I adore rye bread, having grown up eating a Jewish/New York-style rye bread while growing up in the Midwest USA. Because I do use organic grains when I mill them as needed and I do use organic white bread flour (all purchased from Breadtopia) I am not a stickler for using only “whole grain” starter. I obviously am using white bread flour in my breads and anywhere from about 25-50% whole grains added in, depending on the recipe. My husband’s special cinnamon bread that I bake regularly for him is organic white bread flour only as medically he isn’t supposed to eat much whole grain. He loves my variation of Eric’s sourdough rye bread but only indulges occasionally as that one is 50% rye. Funny thing is, I was thinking today of perhaps using about 25% rye instead of whole grain wheat (Turkey Red, Whole White or Kamut) in my basic no-knead sourdough bread that I make regularly, just to see how it comes out. That recipe only has about 25% whole grain in it anyway so it might be a tasty experiment the next time I need to bake a loaf, which I may need to do in a few days, LOL. I guess I need to bake some sourdough pancakes first and Cyril will need a “snack”.
I’m not a stickler either Leah. My starter is fed whole red fife, I think I ended up using whole grain because many of the recipes I was starting out with were based on a whole grain levain. I’ve heard many people say that whole wheat starters are more finicky and that white flour starters are more robust. I’ve always wondered why that would be the case. I sometimes think that maybe I should make an offshoot of my starter John Dough and make it a white flour starter to compare. But I hate the idea of having two starters, it seems wasteful. Most of the breads that I make are at most 50% whole grain, I do prefer a mostly white flour bread.
Thanks Leah and Benny,
I appreciate the input. I am not really strict about my rye bread being 100% rye. I am currently baking Eric’s sourdough rye and have been baking a Red Fife loaf as well alternating between the two. Per you replies I have eliminated the white starter that was in the fridge. I still have a frozen white starter and a dried white starter for backup. The rye starter is just very robust and responds quickly. I have yet to name it. Perhaps Rueben if I can’t get a bit more creative.
@Bentio John Dough! I LOVE that!!! What a cool name!
I have noticed that when I bake my husband’s bread, which is 100% white bread flour, I usually get a HUGE oven spring and rise in the bake. I laugh every time I take the lid off the clay baker and see how big that loaf is. I’ve been known to say it’s practically exploded in size. That’s how nice and high a “white” loaf turns out for me.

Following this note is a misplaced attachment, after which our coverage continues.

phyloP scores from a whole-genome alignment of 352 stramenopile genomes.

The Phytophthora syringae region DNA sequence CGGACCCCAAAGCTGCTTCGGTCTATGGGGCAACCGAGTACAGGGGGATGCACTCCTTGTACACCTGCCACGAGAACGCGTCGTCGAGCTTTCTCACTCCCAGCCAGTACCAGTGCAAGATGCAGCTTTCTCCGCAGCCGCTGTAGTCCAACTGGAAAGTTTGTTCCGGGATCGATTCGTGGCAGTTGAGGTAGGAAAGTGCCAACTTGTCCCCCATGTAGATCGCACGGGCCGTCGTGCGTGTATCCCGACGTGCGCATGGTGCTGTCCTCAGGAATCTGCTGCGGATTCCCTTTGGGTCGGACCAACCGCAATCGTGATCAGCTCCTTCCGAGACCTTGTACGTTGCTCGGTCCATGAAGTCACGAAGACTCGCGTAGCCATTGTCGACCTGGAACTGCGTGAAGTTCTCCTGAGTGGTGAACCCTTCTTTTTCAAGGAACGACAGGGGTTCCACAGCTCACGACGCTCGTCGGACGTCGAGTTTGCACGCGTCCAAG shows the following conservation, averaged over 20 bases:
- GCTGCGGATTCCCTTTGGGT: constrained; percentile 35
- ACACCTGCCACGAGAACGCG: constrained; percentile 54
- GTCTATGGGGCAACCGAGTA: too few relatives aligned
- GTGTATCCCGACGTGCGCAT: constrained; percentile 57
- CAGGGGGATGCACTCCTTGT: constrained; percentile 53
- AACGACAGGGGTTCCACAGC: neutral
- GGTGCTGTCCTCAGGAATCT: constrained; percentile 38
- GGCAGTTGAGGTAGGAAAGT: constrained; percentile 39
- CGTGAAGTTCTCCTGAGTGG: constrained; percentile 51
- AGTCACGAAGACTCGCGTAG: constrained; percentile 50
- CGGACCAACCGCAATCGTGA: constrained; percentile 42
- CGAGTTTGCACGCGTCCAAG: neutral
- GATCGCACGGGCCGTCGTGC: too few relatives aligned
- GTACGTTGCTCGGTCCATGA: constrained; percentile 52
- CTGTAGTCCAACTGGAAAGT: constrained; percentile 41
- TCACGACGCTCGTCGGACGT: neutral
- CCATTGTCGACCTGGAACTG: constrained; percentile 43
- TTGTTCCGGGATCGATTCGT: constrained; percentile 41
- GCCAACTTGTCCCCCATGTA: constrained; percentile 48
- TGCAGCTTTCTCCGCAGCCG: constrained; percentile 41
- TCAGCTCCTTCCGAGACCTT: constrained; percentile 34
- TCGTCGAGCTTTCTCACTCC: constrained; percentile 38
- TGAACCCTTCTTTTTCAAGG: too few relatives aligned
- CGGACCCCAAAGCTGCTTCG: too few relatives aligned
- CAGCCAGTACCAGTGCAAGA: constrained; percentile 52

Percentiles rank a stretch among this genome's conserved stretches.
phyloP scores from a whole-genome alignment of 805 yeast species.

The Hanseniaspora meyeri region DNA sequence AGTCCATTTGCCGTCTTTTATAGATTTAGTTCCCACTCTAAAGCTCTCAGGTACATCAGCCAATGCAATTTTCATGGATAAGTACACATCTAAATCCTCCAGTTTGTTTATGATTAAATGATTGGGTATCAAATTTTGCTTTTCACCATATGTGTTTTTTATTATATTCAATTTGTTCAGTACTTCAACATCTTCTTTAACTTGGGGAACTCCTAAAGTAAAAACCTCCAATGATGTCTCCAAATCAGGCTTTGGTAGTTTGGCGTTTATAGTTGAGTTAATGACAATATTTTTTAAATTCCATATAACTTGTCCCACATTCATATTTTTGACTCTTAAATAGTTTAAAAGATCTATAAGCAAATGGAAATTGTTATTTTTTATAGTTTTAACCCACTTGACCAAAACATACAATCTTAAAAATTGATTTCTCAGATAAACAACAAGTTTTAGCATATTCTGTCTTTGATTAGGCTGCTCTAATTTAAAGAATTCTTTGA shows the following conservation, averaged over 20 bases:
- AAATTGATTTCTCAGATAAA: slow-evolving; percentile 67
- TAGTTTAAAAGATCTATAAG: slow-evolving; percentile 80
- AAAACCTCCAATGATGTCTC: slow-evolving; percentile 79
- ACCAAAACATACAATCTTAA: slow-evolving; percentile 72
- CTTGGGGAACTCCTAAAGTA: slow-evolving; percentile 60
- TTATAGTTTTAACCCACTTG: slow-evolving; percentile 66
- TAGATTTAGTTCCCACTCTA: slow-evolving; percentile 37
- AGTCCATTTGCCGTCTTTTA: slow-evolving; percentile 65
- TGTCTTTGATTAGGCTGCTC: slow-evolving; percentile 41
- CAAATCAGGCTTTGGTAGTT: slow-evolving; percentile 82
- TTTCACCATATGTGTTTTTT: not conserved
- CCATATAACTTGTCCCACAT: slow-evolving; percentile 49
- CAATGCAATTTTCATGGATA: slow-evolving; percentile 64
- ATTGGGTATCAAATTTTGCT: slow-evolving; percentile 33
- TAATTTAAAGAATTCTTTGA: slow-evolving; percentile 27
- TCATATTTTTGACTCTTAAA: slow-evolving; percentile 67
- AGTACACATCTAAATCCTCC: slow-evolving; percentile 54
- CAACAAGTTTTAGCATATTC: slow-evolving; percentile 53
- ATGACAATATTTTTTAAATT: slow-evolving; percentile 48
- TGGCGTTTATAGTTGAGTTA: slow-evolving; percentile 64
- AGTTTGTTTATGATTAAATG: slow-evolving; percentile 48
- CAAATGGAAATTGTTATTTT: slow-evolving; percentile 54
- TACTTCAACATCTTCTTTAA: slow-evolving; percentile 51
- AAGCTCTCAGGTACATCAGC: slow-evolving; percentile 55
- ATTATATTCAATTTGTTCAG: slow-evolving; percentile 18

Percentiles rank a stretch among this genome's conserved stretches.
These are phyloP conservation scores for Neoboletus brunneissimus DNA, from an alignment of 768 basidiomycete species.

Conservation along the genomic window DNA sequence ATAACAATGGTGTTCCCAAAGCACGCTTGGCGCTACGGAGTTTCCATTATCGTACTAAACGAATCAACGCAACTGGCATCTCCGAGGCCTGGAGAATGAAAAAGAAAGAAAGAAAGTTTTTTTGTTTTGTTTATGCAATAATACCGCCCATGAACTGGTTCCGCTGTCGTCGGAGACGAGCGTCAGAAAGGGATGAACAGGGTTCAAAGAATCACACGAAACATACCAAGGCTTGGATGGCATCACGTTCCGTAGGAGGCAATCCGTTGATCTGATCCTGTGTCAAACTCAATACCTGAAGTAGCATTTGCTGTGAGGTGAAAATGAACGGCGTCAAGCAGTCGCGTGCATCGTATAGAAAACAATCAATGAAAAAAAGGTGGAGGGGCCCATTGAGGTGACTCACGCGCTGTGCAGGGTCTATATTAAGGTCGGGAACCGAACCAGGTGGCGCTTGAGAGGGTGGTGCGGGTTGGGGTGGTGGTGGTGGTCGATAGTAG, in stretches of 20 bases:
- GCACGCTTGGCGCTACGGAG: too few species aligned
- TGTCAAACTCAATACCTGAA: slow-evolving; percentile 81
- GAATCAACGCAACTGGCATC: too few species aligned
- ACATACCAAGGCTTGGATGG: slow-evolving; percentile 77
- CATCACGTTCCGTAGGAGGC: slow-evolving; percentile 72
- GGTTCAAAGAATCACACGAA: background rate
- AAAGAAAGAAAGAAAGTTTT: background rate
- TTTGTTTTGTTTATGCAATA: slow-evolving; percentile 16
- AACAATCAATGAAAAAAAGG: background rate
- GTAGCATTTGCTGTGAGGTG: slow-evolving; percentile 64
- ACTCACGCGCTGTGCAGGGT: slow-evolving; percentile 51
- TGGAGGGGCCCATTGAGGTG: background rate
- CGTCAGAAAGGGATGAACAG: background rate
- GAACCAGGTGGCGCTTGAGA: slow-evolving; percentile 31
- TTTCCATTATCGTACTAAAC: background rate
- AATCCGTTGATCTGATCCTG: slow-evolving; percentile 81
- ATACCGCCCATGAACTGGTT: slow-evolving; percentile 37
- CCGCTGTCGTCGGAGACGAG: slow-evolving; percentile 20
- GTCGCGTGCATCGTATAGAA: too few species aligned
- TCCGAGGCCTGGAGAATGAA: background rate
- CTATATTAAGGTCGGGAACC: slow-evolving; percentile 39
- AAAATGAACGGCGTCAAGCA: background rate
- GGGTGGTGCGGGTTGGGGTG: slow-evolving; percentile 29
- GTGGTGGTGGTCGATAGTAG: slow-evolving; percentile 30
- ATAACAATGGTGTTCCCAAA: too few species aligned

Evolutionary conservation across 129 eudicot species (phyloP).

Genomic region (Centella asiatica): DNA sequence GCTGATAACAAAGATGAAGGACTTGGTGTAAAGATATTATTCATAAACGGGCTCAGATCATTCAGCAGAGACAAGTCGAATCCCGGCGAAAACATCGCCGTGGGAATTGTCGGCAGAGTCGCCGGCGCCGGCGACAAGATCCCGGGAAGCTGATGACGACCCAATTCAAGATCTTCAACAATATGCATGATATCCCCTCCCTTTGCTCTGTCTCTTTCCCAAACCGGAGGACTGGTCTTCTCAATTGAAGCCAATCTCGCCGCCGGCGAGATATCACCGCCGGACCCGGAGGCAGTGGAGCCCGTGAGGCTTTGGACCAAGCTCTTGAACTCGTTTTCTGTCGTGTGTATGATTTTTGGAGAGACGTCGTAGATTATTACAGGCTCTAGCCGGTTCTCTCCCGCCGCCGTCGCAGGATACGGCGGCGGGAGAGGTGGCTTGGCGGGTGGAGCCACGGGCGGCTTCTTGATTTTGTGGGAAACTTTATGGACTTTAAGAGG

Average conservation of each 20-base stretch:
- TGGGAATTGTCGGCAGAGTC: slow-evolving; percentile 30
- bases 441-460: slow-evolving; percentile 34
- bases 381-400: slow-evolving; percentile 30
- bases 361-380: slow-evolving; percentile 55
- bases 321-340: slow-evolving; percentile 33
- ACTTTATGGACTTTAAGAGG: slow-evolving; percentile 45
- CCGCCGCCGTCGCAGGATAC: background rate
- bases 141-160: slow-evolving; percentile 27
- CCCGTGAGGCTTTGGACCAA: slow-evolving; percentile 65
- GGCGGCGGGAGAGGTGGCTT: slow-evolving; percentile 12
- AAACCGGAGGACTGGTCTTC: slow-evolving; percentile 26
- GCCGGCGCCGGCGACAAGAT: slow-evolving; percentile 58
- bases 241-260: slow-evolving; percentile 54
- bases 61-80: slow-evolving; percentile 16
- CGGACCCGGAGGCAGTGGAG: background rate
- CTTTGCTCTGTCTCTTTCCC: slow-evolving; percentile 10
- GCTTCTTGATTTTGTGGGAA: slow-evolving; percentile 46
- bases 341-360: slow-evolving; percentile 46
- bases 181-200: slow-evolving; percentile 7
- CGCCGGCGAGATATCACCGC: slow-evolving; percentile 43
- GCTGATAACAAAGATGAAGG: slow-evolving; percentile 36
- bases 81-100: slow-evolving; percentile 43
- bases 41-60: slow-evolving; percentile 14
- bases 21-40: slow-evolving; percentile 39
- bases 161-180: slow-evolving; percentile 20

In contrast, when I add whole grain to the dough the oven spring and final rise during the bake is not as pronounced. Don’t get me wrong, it’s definitely decent. But it’s obviously not as high as a “white” loaf. The more whole grain in the dough, the “lower” the final rise during baking. At least that’s been my personal experience. Is it Cyril or simply the heavier nature of whole grains being added to the dough? In my unscientific personal opinion I think the whole grain is heavier and Cyril has to work that much harder. I have no complaints about my sweet Cyril. He’s my faithful happy starter. Like you, I just don’t feel a great need for two starters basically for the same reason.
Like you as well, my breads are at most 50% whole grain. I love the nutrition added by whole grain and I know that eating purely whole grain bread is a better choice. Funny thing was, my husband has never really been a fan of totally whole grain bread, which was why I did a “mixed” loaf most of the time. He grew up in a household that only ate store-bought fluffy white bread. I only just started baking sourdough bread for us merely a couple months before his medical issues became apparent in July 2018. I’ve baked our bread exclusively since April 2018, for which I thank God. Baking our own bread has been a lifesaver and a medical blessing.
As you know, the addition of whole grains does negatively affect both the rise and the crumb causing less oven spring and tighter crumb compared with 100% white flour breads. So what you describe fits with what I’d say most bakers experience with their bakes.
Other than the baguettes I haven’t baked an all white bread in a long long time. My last attempt was a Pan de Mie that wasn’t very successful because I underproofed it. I should make an all white sourdough just to see if I can get a really bit oven spring, I haven’t seen that in ages.
@jcheroki Rueben is a GREAT name for a rye starter! I think it’s very creative. In fact, it’s rather perfect. After all, you need bread to make a Rueben sandwich, LOL! I haven’t had one in such a long time. I think I’m salivating…
Please… Everyone! All this talk of Reuben Sandwiches is making me hungry.
My thoughts are… there’s no reason to keep two or more starters. It’s time consuming and not really necessary. I treat my starter as seed only from which i build whichever type of starter I need using only a small amount. A few grams of rye in a bread flour sourdough, or vice versa, is no issue. In fact all it can do is add flavour.
I do however build starters for fun. Bake with them and then eventually they get amalgamated into my one ongoing starter.
@anon44372566 Seriously, Abe, I’m drooling here! You think mentioning Rueben sandwiches makes one hungry?? Not all that long ago one of our posters actually posted a picture of freshly smoked pastrami! I kid you not! It looked SO scrumptious! I’ll stop now. It’s getting close to the time I have to cook dinner for my husband and myself. Sadly, I have NO corned beef or pastrami in the house. Something with baked chicken or fish will have to do, LOL!